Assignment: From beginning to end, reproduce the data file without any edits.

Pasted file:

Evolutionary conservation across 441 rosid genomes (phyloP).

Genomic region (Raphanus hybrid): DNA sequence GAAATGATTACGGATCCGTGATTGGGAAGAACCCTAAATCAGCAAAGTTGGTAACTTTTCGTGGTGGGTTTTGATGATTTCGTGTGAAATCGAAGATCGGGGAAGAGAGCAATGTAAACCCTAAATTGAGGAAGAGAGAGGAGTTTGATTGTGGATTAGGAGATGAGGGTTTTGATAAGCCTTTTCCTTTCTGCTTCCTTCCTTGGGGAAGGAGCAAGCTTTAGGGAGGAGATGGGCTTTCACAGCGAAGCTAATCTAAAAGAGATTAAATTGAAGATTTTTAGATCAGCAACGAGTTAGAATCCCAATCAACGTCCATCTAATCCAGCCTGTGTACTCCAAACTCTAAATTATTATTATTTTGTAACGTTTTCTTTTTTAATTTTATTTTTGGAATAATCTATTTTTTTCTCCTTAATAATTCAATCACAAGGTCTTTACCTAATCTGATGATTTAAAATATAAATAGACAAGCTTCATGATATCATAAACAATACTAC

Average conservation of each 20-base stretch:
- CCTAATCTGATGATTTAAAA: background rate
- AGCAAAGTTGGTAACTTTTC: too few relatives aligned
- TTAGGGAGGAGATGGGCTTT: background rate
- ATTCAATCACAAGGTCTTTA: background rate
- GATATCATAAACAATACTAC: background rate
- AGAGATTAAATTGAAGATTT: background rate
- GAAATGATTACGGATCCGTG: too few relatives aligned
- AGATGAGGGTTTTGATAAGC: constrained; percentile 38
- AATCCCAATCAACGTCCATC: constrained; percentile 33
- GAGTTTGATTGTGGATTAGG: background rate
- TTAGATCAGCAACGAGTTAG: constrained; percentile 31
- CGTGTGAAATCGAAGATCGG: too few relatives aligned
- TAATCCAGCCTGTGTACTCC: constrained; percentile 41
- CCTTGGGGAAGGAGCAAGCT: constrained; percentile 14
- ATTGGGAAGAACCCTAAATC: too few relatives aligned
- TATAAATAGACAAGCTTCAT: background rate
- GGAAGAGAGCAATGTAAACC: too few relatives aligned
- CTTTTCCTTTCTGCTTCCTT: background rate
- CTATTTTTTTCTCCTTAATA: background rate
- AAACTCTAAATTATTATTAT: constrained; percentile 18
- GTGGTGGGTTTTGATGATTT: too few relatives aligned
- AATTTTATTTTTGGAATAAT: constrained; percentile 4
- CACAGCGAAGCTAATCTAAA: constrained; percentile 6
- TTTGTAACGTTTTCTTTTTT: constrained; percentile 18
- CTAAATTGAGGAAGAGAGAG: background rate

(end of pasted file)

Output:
Evolutionary conservation across 441 rosid genomes (phyloP).

Genomic region (Raphanus hybrid): DNA sequence GAAATGATTACGGATCCGTGATTGGGAAGAACCCTAAATCAGCAAAGTTGGTAACTTTTCGTGGTGGGTTTTGATGATTTCGTGTGAAATCGAAGATCGGGGAAGAGAGCAATGTAAACCCTAAATTGAGGAAGAGAGAGGAGTTTGATTGTGGATTAGGAGATGAGGGTTTTGATAAGCCTTTTCCTTTCTGCTTCCTTCCTTGGGGAAGGAGCAAGCTTTAGGGAGGAGATGGGCTTTCACAGCGAAGCTAATCTAAAAGAGATTAAATTGAAGATTTTTAGATCAGCAACGAGTTAGAATCCCAATCAACGTCCATCTAATCCAGCCTGTGTACTCCAAACTCTAAATTATTATTATTTTGTAACGTTTTCTTTTTTAATTTTATTTTTGGAATAATCTATTTTTTTCTCCTTAATAATTCAATCACAAGGTCTTTACCTAATCTGATGATTTAAAATATAAATAGACAAGCTTCATGATATCATAAACAATACTAC

Average conservation of each 20-base stretch:
- CCTAATCTGATGATTTAAAA: background rate
- AGCAAAGTTGGTAACTTTTC: too few relatives aligned
- TTAGGGAGGAGATGGGCTTT: background rate
- ATTCAATCACAAGGTCTTTA: background rate
- GATATCATAAACAATACTAC: background rate
- AGAGATTAAATTGAAGATTT: background rate
- GAAATGATTACGGATCCGTG: too few relatives aligned
- AGATGAGGGTTTTGATAAGC: constrained; percentile 38
- AATCCCAATCAACGTCCATC: constrained; percentile 33
- GAGTTTGATTGTGGATTAGG: background rate
- TTAGATCAGCAACGAGTTAG: constrained; percentile 31
- CGTGTGAAATCGAAGATCGG: too few relatives aligned
- TAATCCAGCCTGTGTACTCC: constrained; percentile 41
- CCTTGGGGAAGGAGCAAGCT: constrained; percentile 14
- ATTGGGAAGAACCCTAAATC: too few relatives aligned
- TATAAATAGACAAGCTTCAT: background rate
- GGAAGAGAGCAATGTAAACC: too few relatives aligned
- CTTTTCCTTTCTGCTTCCTT: background rate
- CTATTTTTTTCTCCTTAATA: background rate
- AAACTCTAAATTATTATTAT: constrained; percentile 18
- GTGGTGGGTTTTGATGATTT: too few relatives aligned
- AATTTTATTTTTGGAATAAT: constrained; percentile 4
- CACAGCGAAGCTAATCTAAA: constrained; percentile 6
- TTTGTAACGTTTTCTTTTTT: constrained; percentile 18
- CTAAATTGAGGAAGAGAGAG: background rate